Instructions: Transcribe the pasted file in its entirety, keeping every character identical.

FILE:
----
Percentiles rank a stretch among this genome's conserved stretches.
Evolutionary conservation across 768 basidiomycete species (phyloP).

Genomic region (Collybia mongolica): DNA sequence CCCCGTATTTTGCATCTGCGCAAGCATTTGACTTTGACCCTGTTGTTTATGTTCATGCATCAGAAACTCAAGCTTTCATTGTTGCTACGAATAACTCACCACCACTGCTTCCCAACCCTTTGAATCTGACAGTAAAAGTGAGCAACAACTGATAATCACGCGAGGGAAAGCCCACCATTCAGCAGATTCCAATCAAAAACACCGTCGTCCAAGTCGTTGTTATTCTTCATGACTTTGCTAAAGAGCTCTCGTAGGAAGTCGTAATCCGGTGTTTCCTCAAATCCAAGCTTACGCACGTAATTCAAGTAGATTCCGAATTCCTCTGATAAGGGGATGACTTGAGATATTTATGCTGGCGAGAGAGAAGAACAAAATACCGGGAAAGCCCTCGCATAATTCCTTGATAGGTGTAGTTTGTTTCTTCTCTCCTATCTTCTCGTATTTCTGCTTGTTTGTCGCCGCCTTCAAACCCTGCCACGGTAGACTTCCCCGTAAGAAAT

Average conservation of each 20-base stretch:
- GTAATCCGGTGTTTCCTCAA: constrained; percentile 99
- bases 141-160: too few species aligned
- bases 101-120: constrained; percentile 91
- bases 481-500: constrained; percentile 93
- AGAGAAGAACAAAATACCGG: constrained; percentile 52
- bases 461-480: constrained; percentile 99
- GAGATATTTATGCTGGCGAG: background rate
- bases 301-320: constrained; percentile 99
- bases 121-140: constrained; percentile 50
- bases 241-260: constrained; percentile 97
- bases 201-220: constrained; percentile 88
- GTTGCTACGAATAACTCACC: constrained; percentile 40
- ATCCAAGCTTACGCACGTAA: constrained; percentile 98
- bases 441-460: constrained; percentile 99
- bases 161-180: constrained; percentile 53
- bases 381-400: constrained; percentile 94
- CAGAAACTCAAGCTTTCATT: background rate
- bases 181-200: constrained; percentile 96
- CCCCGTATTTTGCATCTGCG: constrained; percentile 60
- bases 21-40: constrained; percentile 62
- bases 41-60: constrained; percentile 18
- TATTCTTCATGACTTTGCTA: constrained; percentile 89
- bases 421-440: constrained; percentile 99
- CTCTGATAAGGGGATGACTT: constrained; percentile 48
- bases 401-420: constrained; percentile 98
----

Percentiles rank a stretch among this genome's conserved stretches.
Evolutionary conservation across 768 basidiomycete species (phyloP).

Genomic region (Collybia mongolica): DNA sequence CCCCGTATTTTGCATCTGCGCAAGCATTTGACTTTGACCCTGTTGTTTATGTTCATGCATCAGAAACTCAAGCTTTCATTGTTGCTACGAATAACTCACCACCACTGCTTCCCAACCCTTTGAATCTGACAGTAAAAGTGAGCAACAACTGATAATCACGCGAGGGAAAGCCCACCATTCAGCAGATTCCAATCAAAAACACCGTCGTCCAAGTCGTTGTTATTCTTCATGACTTTGCTAAAGAGCTCTCGTAGGAAGTCGTAATCCGGTGTTTCCTCAAATCCAAGCTTACGCACGTAATTCAAGTAGATTCCGAATTCCTCTGATAAGGGGATGACTTGAGATATTTATGCTGGCGAGAGAGAAGAACAAAATACCGGGAAAGCCCTCGCATAATTCCTTGATAGGTGTAGTTTGTTTCTTCTCTCCTATCTTCTCGTATTTCTGCTTGTTTGTCGCCGCCTTCAAACCCTGCCACGGTAGACTTCCCCGTAAGAAAT

Average conservation of each 20-base stretch:
- GTAATCCGGTGTTTCCTCAA: constrained; percentile 99
- bases 141-160: too few species aligned
- bases 101-120: constrained; percentile 91
- bases 481-500: constrained; percentile 93
- AGAGAAGAACAAAATACCGG: constrained; percentile 52
- bases 461-480: constrained; percentile 99
- GAGATATTTATGCTGGCGAG: background rate
- bases 301-320: constrained; percentile 99
- bases 121-140: constrained; percentile 50
- bases 241-260: constrained; percentile 97
- bases 201-220: constrained; percentile 88
- GTTGCTACGAATAACTCACC: constrained; percentile 40
- ATCCAAGCTTACGCACGTAA: constrained; percentile 98
- bases 441-460: constrained; percentile 99
- bases 161-180: constrained; percentile 53
- bases 381-400: constrained; percentile 94
- CAGAAACTCAAGCTTTCATT: background rate
- bases 181-200: constrained; percentile 96
- CCCCGTATTTTGCATCTGCG: constrained; percentile 60
- bases 21-40: constrained; percentile 62
- bases 41-60: constrained; percentile 18
- TATTCTTCATGACTTTGCTA: constrained; percentile 89
- bases 421-440: constrained; percentile 99
- CTCTGATAAGGGGATGACTT: constrained; percentile 48
- bases 401-420: constrained; percentile 98